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Lyr Add: Found:The Original Wren Song! (s)

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THE WREN
THE WREN SONG
THE WREN SONG (2)
WREN BOYS


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*#1 PEASANT* 11 Dec 06 - 01:07 PM
Q (Frank Staplin) 11 Dec 06 - 02:14 PM
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Subject: Lyr Add: Found:The Original Wren Song! (s)
From: *#1 PEASANT*
Date: 11 Dec 06 - 01:07 PM

Song:

The song of the House Wren is a loud rising pitch of see-see-see-oodle-oodle and then descends. When approached by a cat or other bird such as the Purple Martin or House Swallow, loud scolding notes are emitted.

The Carolina Wren occurs in the eastern half of the USA and Mexico. It is one of nine species of wrens that occur in North America. Six subspecies of Carolina Wrens are recognized in the USA (Pyle 1997). Its loud call rings through the forest, sounding like it is saying "tea-kettle tea-kettle tea-kettle." Males call all year round. Winter calls sound more like a series of churry buzzes. It is a year round resident, with mated pairs remaining together on permanent territories.

Voice
The wren has an incredibly loud voice for such a small bird. The song is a long, excited verse, with many trills and metallic ringing tones. The call is a sharp tic-tic-tic, which accelerates into a rattle when the bird is alarmed. Wrens sing mostly from cover, and sound like no other British bird.


http://birding.about.com/od/birdswrens/Birds_Everything_About_Wrens.htm

Voice

The wren has an incredibly loud voice for such a small bird. The song is a long, excited verse, with many trills and metallic ringing tones. The call is a sharp tic-tic-tic, which accelerates into a rattle when the bird is alarmed. Wrens sing mostly from cover, and sound like no other British bird.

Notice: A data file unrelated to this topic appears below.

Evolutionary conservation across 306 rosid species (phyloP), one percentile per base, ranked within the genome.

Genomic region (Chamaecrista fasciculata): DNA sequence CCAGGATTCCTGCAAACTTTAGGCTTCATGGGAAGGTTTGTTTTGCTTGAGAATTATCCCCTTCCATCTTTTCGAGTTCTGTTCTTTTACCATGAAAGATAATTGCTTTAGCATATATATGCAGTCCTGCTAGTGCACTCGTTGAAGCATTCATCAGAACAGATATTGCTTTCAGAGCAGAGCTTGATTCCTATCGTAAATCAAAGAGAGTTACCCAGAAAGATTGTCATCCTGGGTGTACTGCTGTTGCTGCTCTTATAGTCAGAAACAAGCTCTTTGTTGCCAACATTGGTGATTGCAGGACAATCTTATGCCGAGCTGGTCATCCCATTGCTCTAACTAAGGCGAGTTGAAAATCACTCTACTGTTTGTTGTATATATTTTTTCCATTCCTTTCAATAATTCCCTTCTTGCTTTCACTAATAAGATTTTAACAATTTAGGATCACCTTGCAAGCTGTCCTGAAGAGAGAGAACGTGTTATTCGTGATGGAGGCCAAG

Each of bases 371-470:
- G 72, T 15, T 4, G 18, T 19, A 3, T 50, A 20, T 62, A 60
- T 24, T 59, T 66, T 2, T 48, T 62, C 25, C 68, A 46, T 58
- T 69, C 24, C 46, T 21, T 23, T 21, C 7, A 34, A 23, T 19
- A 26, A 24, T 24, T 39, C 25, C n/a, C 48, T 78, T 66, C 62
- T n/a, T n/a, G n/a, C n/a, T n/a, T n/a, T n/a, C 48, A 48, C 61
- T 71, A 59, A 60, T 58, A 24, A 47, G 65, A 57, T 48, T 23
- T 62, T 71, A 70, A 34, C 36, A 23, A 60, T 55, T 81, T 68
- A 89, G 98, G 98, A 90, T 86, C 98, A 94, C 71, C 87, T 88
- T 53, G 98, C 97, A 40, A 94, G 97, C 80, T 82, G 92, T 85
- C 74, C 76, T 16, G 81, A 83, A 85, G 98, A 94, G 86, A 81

http://www.bbc.co.uk/nature/wildfacts/factfiles/362.shtml

Learning songs and singing them is not easy for birds. The feats they produce for their small size are quite incredible. The European Wren (Troglodytes troglodytes) sings a song that contains 740 different notes per minute and which can be heard more than 500 metres away. Considering the comparative sizes of you, me and a wren, this is the equivalent of us singing a song that can be heard 4 or 5 miles away. Birds put an awful lot of energy into their singing. According to some estimates, singing in some birds at least is as energy expensive as flying. Birds do not just sing their songs now and then. Some birds sing practically non-stop through the breeding season. In Europe the Yellowhammer (Emberiza citrinella)sings its 'little bit of bread and no cheese' song over 3000 times a day. In North America however there lives a really hard working songster - the Red-eyed Vireo (Vireo olivaceus) has been recorded singing 'see me-hear me' 22197 times in a single day. It is nearly always the males who sing. Birds don't all sing all day, or all year. How birds choose when and where to sing is an important aspect of bird behaviour

http://www.earthlife.net/birds/song.html


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Subject: RE: Lyr Add: Found:The Original Wren Song! (s)
From: Q (Frank Staplin)
Date: 11 Dec 06 - 02:14 PM

We have four wren species that nest in Alberta (Canada), all summer residents only, the most common being the 'House Wren' (American). Connoisseurs of bird song rate it poorly- "It puts as much energy into its singing as it does into everything else; unfortunately its notes are rather harsh and the bubbling song cannot be highly rated."
The 'Winter Wren' (mis-named, a summer resident only, nesting mostly in the northeast part of the province), has a "bubbling, tinkling song that goes on and on as if it would never end. It is one of the finest performers in the woods."


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